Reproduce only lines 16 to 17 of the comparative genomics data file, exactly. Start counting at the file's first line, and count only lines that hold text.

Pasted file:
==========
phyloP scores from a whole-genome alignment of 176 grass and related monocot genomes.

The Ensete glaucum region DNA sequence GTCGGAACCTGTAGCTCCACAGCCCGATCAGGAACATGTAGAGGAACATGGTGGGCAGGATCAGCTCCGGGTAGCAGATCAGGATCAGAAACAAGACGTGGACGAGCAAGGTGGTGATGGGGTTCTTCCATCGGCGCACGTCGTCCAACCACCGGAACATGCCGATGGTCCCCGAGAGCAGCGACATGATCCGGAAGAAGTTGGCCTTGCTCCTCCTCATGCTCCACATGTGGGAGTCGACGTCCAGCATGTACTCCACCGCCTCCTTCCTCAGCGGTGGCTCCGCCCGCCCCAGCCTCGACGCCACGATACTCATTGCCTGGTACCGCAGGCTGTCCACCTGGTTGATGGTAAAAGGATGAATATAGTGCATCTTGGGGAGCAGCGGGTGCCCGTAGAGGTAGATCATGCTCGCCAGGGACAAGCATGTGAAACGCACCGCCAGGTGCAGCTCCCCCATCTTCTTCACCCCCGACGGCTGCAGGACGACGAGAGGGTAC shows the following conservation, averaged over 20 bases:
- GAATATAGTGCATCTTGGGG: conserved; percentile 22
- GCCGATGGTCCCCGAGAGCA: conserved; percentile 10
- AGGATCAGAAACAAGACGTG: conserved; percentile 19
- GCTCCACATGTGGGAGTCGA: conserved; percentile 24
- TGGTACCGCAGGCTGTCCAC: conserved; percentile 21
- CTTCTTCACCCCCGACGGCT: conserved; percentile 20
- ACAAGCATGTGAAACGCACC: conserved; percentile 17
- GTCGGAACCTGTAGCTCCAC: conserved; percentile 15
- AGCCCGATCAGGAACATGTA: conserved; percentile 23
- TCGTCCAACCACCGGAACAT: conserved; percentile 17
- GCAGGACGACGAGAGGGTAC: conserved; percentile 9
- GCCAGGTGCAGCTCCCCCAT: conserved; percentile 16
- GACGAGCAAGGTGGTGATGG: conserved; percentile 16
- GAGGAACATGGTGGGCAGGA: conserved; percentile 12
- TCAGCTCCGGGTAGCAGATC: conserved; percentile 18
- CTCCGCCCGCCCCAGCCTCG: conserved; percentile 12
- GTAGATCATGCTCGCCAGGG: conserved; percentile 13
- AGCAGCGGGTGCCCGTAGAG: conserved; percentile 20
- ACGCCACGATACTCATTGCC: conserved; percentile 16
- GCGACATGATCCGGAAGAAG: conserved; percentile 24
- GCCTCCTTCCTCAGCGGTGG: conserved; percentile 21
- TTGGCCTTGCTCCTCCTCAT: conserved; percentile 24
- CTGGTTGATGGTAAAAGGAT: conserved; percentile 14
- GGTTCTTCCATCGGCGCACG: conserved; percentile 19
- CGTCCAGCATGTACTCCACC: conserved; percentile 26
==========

- GAGGAACATGGTGGGCAGGA: conserved; percentile 12
- TCAGCTCCGGGTAGCAGATC: conserved; percentile 18